As the potato season is winding down in New Jersey (and other states in the mid-Atlantic region), it is time to begin thinking about sourcing seed for next season. Below is a list of best management practices to help reduce the chances for Dickeya dianthicola in your potato operation.
- All potato growers are strongly encouraged NOT to purchase those varieties (with lot numbers) which are known to have Dickeya from any source.
- All potato growers are strongly encouraged not to purchase seed from those growers/brokers with a known history of Dickeya.
- Potato growers SHOULD NOT rely on Blackleg tolerance levels reported on the North American Seed Health Certificates or the Florida Test results for presence of Dickeya in ANY seed lot from ANY source.
- Ask the grower/supplier if the field of seed origin was rogued for “Blackleg”.
- Any grower which rejects a load of seed for suspect Dickeya should report information to your local Extension Agent, Extension Specialist, or Potato Growers Assoc.
- Request PCR testing for Dickeya dianthicola from supplier (directly from grower/or broker) using an independent lab. Reject any load if no Dickeya test results are available or those seed lots that have tested + for Dickeya.
- Growers are encouraged that each truckload brought to the farm operation be sampled and re-tested for Dickeya once delivered. All results should be reported to your local Extension Agent, Extension Specialist, and/or Potato Growers Assoc.
- All growers are encouraged to report every variety, lot number (North American Seed Cert), field (general) location, and testing results each spring so Dickeya can be tracked and that this information be publically available to all potato growers in and out of the state.
- Fields with a known history of Dickeya should not be planted back into potato for at least 3 years or longer. Avoid planting brassicas and onions in potato rotations, especially in fields with a history of Dickeya.
- Growers using surface water (pond or stream) should be encouraged to do monthly water testing for Dickeya, especially if water source is near field with known Dickeya infestation.
- Wash/dump water needs to be displaced in an area away from packing shed, particularly those sheds near any production field or source of ground water that may be used for irrigation.
- Culled fruit needs to be dumped away from any production field, source of ground water, or any area where contamination of equipment may occur.
- All potato growers with fields with Dickeya-suspect symptoms need to be sampled and tested during the growing season.
- Rogue or volunteer plants appearing in fields with known Dickeya infestation the previous year or any prior year need to be removed, and/or sampled and tested if “Blackleg” symptoms present.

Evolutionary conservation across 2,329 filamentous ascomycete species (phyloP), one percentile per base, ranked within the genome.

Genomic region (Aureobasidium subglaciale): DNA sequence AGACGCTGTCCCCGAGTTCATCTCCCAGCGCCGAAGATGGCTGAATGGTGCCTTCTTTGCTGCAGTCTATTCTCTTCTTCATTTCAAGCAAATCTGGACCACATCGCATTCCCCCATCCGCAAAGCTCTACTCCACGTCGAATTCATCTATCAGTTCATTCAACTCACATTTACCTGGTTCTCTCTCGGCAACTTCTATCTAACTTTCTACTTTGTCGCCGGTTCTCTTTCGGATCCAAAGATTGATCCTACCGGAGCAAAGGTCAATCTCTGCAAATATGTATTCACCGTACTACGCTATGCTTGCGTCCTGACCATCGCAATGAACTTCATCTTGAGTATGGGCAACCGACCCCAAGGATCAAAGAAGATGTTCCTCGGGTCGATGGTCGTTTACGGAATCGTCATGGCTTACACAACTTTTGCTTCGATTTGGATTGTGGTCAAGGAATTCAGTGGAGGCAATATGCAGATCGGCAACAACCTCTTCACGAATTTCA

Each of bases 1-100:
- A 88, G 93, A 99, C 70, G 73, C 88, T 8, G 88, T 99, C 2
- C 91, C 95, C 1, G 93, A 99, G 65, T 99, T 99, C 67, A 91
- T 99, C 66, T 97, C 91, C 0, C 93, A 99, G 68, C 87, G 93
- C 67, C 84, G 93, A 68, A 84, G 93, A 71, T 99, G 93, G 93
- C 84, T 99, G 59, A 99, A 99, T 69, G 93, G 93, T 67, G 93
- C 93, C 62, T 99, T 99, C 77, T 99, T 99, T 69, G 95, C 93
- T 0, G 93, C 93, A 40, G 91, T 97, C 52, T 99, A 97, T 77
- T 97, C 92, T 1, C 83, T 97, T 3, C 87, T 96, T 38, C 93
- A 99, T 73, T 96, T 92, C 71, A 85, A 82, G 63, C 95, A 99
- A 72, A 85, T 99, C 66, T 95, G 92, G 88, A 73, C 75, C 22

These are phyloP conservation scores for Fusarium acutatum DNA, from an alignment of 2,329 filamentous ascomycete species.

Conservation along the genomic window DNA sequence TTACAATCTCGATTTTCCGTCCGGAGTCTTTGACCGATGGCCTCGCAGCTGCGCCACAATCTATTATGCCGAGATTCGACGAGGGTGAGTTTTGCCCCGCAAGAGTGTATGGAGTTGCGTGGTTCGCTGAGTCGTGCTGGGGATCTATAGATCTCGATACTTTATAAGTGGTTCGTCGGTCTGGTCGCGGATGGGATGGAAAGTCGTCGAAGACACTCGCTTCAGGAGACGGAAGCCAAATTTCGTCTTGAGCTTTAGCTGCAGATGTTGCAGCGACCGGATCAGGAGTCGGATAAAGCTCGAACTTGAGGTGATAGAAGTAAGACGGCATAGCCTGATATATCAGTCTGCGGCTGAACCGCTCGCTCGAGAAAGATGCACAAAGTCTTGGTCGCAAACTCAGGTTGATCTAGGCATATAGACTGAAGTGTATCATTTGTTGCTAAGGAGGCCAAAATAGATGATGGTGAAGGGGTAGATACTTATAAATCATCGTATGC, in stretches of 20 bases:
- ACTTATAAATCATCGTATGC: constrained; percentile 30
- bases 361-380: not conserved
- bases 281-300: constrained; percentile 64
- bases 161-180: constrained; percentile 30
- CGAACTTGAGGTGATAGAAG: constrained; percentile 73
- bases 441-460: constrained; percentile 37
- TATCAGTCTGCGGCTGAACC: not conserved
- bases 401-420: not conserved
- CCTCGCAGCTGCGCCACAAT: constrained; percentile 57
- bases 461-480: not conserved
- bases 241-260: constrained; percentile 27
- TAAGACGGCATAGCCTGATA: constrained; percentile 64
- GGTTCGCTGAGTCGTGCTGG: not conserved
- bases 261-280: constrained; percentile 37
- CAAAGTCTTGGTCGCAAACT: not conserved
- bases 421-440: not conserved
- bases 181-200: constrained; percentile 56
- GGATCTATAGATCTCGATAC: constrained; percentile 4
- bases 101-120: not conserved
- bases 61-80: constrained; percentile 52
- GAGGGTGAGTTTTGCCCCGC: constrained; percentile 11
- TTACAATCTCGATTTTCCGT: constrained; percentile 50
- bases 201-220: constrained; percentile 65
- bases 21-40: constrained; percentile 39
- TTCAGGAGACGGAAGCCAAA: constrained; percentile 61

- All equipment during seed piece cutting needs to be disinfested on a regular (daily) basis, and/or disinfested between lot numbers and/or varieties. Quaternary ammonium is a good option for this purpose.
Remember, after doing your due diligence if you as a customer are not satisfied with the seed or information regarding the seed you should seek another source. Dickeya dianthicola has been reported in 16 states (DE, FL, MD, MA, NJ, NY, NC, PA, RI, VA, WV, OH, IN, MO, MI, and TX) on at least nine potato varieties to date in 2016. These varieties include: ‘Reba’, ‘Superior’, ‘Vivaldi’, ‘Norwis’, ‘Snowden’, ‘Yukon Gold’, ‘Beacon Chipper’, ‘Kennebec’, and ‘Atlantic’. Tuber and water test results are still forthcoming. Known sources of infested seed have originated from New Brunswick, Canada and Maine in our state and region this summer. In some cases, multiple varieties of Dickeya-infested seed have originated from the same source. Potato growers, crop consultants, and Extension personnel in states which grow and are still harvesting should remain vigilant by scouting their fields for Dickeya symptoms, particularly those varieties which have tested positive for Dickeya, on a regular basis and by submitting any suspect samples for diagnostic testing.
Dickeya dianthicola has been detected in the US in the past, and because of this, APHIS just recently announced that the pathogen has been designated as a non-reportable/non-actionable pathogen despite its potential to cause 100% crop loss. Thus, any seed originating from Canada or other regions in the US should be carefully vetted. A link to the USDA/APHIS website for information on Dickeya dianthicola detection and control can be found here. Importantly, there is no current policy in place designed specifically for regulating and/or controlling Dickeya dianthicola in potato in the US or Canada.
The best method for keeping your potato operation Dickeya-free is to adopt your own 0% Dickeya-tolerance policy.